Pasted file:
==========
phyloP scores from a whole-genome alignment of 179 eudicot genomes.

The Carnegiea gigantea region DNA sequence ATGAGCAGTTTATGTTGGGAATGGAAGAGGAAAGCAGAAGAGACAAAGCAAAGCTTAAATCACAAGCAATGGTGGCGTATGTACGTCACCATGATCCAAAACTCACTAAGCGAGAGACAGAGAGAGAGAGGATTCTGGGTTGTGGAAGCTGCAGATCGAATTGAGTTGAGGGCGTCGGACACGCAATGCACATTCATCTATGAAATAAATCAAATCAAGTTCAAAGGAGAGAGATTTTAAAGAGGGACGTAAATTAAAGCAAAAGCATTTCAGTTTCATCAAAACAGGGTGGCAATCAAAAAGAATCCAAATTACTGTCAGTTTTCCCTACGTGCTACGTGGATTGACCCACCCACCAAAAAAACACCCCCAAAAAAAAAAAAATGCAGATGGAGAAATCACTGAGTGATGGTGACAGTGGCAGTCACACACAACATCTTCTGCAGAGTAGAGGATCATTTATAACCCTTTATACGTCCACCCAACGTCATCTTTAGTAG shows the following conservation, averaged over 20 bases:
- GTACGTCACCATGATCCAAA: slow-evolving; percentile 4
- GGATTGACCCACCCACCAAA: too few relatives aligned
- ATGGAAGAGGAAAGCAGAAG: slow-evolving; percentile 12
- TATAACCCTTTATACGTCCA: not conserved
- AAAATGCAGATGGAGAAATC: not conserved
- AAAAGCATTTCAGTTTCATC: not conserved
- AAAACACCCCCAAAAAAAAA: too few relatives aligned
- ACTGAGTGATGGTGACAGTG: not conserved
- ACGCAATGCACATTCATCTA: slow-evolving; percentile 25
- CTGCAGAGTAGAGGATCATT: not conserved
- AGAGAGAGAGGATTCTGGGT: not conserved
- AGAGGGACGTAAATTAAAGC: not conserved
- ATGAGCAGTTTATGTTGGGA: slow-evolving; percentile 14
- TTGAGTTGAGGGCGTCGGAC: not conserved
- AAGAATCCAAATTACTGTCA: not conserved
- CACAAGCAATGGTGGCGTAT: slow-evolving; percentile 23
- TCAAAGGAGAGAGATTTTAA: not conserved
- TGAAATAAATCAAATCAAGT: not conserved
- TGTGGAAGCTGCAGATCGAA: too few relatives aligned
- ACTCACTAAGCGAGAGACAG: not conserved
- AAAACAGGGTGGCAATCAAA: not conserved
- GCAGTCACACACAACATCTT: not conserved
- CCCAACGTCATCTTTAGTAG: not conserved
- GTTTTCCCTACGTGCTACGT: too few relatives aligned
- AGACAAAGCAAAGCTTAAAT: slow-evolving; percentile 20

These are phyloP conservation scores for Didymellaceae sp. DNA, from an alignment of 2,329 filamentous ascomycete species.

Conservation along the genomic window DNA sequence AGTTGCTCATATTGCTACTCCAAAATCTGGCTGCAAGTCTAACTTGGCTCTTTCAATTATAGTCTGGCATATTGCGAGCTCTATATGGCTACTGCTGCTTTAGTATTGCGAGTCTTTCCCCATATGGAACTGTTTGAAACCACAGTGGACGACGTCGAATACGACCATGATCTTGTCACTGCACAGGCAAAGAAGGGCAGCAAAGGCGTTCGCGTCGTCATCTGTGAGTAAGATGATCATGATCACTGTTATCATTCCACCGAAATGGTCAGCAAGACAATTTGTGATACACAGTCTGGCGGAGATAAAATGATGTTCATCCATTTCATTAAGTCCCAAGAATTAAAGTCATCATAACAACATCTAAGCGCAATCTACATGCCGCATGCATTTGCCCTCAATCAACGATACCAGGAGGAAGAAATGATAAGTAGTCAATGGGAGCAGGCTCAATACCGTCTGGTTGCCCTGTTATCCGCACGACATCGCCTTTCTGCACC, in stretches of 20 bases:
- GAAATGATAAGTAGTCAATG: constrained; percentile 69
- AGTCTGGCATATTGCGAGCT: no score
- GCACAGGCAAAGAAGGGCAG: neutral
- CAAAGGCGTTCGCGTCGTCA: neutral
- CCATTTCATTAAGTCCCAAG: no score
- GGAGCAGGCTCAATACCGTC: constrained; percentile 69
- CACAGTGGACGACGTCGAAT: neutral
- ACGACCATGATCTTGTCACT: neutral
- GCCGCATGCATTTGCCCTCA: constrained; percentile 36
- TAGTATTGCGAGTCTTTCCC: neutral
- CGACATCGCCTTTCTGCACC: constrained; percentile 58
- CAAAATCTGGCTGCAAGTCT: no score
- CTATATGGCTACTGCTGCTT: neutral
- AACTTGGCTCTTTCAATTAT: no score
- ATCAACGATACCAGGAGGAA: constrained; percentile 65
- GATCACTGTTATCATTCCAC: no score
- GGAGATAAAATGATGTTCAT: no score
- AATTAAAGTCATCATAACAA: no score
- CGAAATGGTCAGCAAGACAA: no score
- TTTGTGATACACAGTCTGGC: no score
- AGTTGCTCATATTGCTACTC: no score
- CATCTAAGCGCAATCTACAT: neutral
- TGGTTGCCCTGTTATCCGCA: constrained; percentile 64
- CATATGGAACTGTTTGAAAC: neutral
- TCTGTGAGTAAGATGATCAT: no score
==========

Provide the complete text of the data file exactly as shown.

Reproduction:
phyloP scores from a whole-genome alignment of 179 eudicot genomes.

The Carnegiea gigantea region DNA sequence ATGAGCAGTTTATGTTGGGAATGGAAGAGGAAAGCAGAAGAGACAAAGCAAAGCTTAAATCACAAGCAATGGTGGCGTATGTACGTCACCATGATCCAAAACTCACTAAGCGAGAGACAGAGAGAGAGAGGATTCTGGGTTGTGGAAGCTGCAGATCGAATTGAGTTGAGGGCGTCGGACACGCAATGCACATTCATCTATGAAATAAATCAAATCAAGTTCAAAGGAGAGAGATTTTAAAGAGGGACGTAAATTAAAGCAAAAGCATTTCAGTTTCATCAAAACAGGGTGGCAATCAAAAAGAATCCAAATTACTGTCAGTTTTCCCTACGTGCTACGTGGATTGACCCACCCACCAAAAAAACACCCCCAAAAAAAAAAAAATGCAGATGGAGAAATCACTGAGTGATGGTGACAGTGGCAGTCACACACAACATCTTCTGCAGAGTAGAGGATCATTTATAACCCTTTATACGTCCACCCAACGTCATCTTTAGTAG shows the following conservation, averaged over 20 bases:
- GTACGTCACCATGATCCAAA: slow-evolving; percentile 4
- GGATTGACCCACCCACCAAA: too few relatives aligned
- ATGGAAGAGGAAAGCAGAAG: slow-evolving; percentile 12
- TATAACCCTTTATACGTCCA: not conserved
- AAAATGCAGATGGAGAAATC: not conserved
- AAAAGCATTTCAGTTTCATC: not conserved
- AAAACACCCCCAAAAAAAAA: too few relatives aligned
- ACTGAGTGATGGTGACAGTG: not conserved
- ACGCAATGCACATTCATCTA: slow-evolving; percentile 25
- CTGCAGAGTAGAGGATCATT: not conserved
- AGAGAGAGAGGATTCTGGGT: not conserved
- AGAGGGACGTAAATTAAAGC: not conserved
- ATGAGCAGTTTATGTTGGGA: slow-evolving; percentile 14
- TTGAGTTGAGGGCGTCGGAC: not conserved
- AAGAATCCAAATTACTGTCA: not conserved
- CACAAGCAATGGTGGCGTAT: slow-evolving; percentile 23
- TCAAAGGAGAGAGATTTTAA: not conserved
- TGAAATAAATCAAATCAAGT: not conserved
- TGTGGAAGCTGCAGATCGAA: too few relatives aligned
- ACTCACTAAGCGAGAGACAG: not conserved
- AAAACAGGGTGGCAATCAAA: not conserved
- GCAGTCACACACAACATCTT: not conserved
- CCCAACGTCATCTTTAGTAG: not conserved
- GTTTTCCCTACGTGCTACGT: too few relatives aligned
- AGACAAAGCAAAGCTTAAAT: slow-evolving; percentile 20

These are phyloP conservation scores for Didymellaceae sp. DNA, from an alignment of 2,329 filamentous ascomycete species.

Conservation along the genomic window DNA sequence AGTTGCTCATATTGCTACTCCAAAATCTGGCTGCAAGTCTAACTTGGCTCTTTCAATTATAGTCTGGCATATTGCGAGCTCTATATGGCTACTGCTGCTTTAGTATTGCGAGTCTTTCCCCATATGGAACTGTTTGAAACCACAGTGGACGACGTCGAATACGACCATGATCTTGTCACTGCACAGGCAAAGAAGGGCAGCAAAGGCGTTCGCGTCGTCATCTGTGAGTAAGATGATCATGATCACTGTTATCATTCCACCGAAATGGTCAGCAAGACAATTTGTGATACACAGTCTGGCGGAGATAAAATGATGTTCATCCATTTCATTAAGTCCCAAGAATTAAAGTCATCATAACAACATCTAAGCGCAATCTACATGCCGCATGCATTTGCCCTCAATCAACGATACCAGGAGGAAGAAATGATAAGTAGTCAATGGGAGCAGGCTCAATACCGTCTGGTTGCCCTGTTATCCGCACGACATCGCCTTTCTGCACC, in stretches of 20 bases:
- GAAATGATAAGTAGTCAATG: constrained; percentile 69
- AGTCTGGCATATTGCGAGCT: no score
- GCACAGGCAAAGAAGGGCAG: neutral
- CAAAGGCGTTCGCGTCGTCA: neutral
- CCATTTCATTAAGTCCCAAG: no score
- GGAGCAGGCTCAATACCGTC: constrained; percentile 69
- CACAGTGGACGACGTCGAAT: neutral
- ACGACCATGATCTTGTCACT: neutral
- GCCGCATGCATTTGCCCTCA: constrained; percentile 36
- TAGTATTGCGAGTCTTTCCC: neutral
- CGACATCGCCTTTCTGCACC: constrained; percentile 58
- CAAAATCTGGCTGCAAGTCT: no score
- CTATATGGCTACTGCTGCTT: neutral
- AACTTGGCTCTTTCAATTAT: no score
- ATCAACGATACCAGGAGGAA: constrained; percentile 65
- GATCACTGTTATCATTCCAC: no score
- GGAGATAAAATGATGTTCAT: no score
- AATTAAAGTCATCATAACAA: no score
- CGAAATGGTCAGCAAGACAA: no score
- TTTGTGATACACAGTCTGGC: no score
- AGTTGCTCATATTGCTACTC: no score
- CATCTAAGCGCAATCTACAT: neutral
- TGGTTGCCCTGTTATCCGCA: constrained; percentile 64
- CATATGGAACTGTTTGAAAC: neutral
- TCTGTGAGTAAGATGATCAT: no score